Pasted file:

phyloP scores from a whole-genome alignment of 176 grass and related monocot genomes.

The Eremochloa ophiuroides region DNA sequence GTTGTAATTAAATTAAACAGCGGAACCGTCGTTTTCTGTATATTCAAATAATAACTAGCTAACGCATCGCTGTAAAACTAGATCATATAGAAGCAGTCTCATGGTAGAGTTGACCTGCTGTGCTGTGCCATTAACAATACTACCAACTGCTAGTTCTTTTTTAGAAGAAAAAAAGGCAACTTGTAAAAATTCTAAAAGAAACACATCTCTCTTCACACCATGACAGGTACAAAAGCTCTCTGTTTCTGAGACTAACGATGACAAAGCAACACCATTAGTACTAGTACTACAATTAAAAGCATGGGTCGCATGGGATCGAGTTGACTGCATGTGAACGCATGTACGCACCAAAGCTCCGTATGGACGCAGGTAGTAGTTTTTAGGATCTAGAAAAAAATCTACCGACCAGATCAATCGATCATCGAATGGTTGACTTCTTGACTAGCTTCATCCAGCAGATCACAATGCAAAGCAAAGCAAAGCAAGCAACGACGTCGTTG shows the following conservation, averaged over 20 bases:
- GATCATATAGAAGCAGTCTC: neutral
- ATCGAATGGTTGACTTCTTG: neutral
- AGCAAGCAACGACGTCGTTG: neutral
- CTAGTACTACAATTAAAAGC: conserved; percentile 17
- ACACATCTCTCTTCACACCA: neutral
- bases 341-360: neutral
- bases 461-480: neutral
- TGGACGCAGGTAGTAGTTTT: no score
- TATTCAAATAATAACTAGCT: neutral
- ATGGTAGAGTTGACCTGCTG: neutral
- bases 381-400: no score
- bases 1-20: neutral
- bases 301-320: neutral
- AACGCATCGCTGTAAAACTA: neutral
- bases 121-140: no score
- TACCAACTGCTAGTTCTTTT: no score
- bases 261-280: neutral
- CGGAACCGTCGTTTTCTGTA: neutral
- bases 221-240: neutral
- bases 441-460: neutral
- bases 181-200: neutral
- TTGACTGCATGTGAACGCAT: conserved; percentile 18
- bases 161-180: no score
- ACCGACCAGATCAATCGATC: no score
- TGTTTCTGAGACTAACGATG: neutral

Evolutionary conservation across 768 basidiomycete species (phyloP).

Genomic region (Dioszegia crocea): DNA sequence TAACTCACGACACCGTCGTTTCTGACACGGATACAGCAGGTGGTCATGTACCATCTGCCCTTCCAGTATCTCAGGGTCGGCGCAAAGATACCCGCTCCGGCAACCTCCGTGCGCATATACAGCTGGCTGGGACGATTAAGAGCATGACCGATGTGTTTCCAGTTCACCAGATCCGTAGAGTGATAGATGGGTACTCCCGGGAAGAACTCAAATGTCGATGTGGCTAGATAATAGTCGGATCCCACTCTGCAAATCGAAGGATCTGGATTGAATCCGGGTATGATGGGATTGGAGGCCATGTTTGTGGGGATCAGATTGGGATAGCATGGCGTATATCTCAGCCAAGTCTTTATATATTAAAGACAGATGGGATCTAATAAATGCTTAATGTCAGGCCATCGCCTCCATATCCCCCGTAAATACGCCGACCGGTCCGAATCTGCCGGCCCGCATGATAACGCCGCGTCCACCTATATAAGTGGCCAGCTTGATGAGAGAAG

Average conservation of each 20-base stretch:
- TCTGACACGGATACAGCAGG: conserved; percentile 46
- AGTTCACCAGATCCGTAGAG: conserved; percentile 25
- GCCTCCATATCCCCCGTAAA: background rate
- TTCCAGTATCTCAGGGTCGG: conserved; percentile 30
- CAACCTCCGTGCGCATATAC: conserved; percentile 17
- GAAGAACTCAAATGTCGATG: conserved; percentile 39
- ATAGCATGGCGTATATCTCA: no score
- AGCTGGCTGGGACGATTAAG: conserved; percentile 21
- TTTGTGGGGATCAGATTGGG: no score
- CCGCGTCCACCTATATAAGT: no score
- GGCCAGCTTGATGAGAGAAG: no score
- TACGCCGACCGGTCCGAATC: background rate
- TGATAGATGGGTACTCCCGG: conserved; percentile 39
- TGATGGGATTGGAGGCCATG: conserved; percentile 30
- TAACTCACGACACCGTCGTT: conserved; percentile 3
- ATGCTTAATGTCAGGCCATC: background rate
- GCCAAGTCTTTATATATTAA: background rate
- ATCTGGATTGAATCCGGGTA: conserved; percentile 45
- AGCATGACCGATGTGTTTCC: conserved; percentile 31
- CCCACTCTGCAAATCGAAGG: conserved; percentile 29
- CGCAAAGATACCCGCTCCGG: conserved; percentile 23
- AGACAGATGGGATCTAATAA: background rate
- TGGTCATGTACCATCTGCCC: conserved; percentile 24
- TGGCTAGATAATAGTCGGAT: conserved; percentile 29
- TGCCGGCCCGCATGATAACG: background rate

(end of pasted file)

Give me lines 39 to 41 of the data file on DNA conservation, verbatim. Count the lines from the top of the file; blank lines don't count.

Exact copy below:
- TTTGTGGGGATCAGATTGGG: no score
- CCGCGTCCACCTATATAAGT: no score
- GGCCAGCTTGATGAGAGAAG: no score